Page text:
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Title:Essays on commodity investing and volatility risk
Author(s):Yan, Lei
Director of Research:Garcia, Philip
Doctoral Committee Chair(s):Garcia, Philip
Doctoral Committee Member(s):Irwin, Scott; Sanders, Dwight; Serra Devesa, Maria Teresa
Department / Program:Agr & Consumer Economics
Discipline:Agricultural & Applied Econ
Degree Granting Institution:University of Illinois at Urbana-Champaign
Subject(s):Commodity index
Commodity futures
Volatility risk
Abstract:This dissertation consists of three essays that investigate issues in commodity investing and volatility risk in commodity futures markets. The first essay evaluates the usefulness of commodities in a portfolio by examining multiple commodity instrument tools and by controlling for estimation error. Using data from three generations of commodity indices and 15 individual commodity futures for 1991-2015, we find that including most commodities does little to improve the portfolio's Sharpe ratio especially in an out-of-sample context. The only exception is the third-generation commodity index that embeds a momentum strategy and can substantially enhance portfolio performance. When shrinkage estimators are used to reduce estimation errors in expected returns, the resulting portfolios are more diversified and stable over time, and more important, commodities play a much smaller role in terms of risk reduction in those portfolios. Our findings suggest that investors should be more cautious and selective in commodity investment activities. The second essay examines the impact of commodity index investment on WTI crude oil prices by focusing on mapping algorithms. Previous studies employ mapping algorithms to infer index positions in WTI crude oil from positions in agricultural commodities and find an economically large and statistically significant impact of index positions on oil prices. We provide direct evidence that the identified impact of index investment from mapping algorithms is highly questionable, with the entire forecasting power coming from 2008. More specifically, an idiosyncratic spike in agricultural index positions during 2008, coupled with the spike in oil prices, causes the spurious impact of index investment on crude oil futures prices found in earlier studies. The third essay investigates the pricing of volatility risk in agricultural commodity markets by examining delta-neutral straddle gains. Within a stochastic volatility model, delta-neutral straddle gains scaled by futures price are mainly determined by volatility risk premium and its risk exposure. Using a sample of options on corn, soybeans, wheat, live cattle, and lean hogs for 2003-2016, we nd that volatility risk is priced with a negative premium in agricultural commodity markets. Volatility risk premium shows a non-trivial term structure with its absolute value declining sharply in maturity and approaching zero beyond three months. Regression results reveal that volatility risk premium is related to expected volatility, time to maturity, and trading volume in futures, and becomes more evident on the day right before the release of USDA reports.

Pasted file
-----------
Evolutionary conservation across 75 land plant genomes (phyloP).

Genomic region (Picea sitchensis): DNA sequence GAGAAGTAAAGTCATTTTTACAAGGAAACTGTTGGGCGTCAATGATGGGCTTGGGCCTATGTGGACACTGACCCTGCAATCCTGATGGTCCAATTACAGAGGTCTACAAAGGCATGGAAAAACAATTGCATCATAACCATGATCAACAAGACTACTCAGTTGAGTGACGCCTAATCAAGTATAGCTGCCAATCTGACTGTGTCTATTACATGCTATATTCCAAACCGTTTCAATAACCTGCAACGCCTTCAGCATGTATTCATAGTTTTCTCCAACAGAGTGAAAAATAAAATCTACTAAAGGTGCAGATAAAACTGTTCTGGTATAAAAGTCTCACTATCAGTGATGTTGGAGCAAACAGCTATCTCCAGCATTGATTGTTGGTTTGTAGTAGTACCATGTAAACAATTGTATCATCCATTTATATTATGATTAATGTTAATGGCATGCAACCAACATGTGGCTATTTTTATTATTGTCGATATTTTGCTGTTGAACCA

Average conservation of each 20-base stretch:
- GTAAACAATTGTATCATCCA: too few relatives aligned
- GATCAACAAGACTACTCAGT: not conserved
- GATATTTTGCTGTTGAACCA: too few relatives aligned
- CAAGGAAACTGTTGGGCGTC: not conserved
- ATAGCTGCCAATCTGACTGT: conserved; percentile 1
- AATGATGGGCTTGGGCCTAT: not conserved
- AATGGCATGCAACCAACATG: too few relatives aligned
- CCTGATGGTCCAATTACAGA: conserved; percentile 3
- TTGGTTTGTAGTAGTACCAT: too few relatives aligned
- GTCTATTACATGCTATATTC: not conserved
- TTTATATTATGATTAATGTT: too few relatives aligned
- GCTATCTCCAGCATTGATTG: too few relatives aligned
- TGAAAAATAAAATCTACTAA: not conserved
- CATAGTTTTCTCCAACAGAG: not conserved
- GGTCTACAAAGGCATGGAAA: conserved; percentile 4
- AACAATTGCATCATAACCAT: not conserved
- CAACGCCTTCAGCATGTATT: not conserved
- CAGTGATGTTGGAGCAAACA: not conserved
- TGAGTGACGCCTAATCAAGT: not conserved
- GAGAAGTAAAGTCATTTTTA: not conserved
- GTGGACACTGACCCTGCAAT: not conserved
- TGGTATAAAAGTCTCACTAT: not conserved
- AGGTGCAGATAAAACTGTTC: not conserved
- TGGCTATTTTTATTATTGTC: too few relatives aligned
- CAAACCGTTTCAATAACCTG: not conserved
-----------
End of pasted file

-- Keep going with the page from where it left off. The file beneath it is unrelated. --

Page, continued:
Issue Date:2017-07-12
Rights Information:Copyright 2017 Lei Yan
Date Available in IDEALS:2018-03-02
Date Deposited:2017-08

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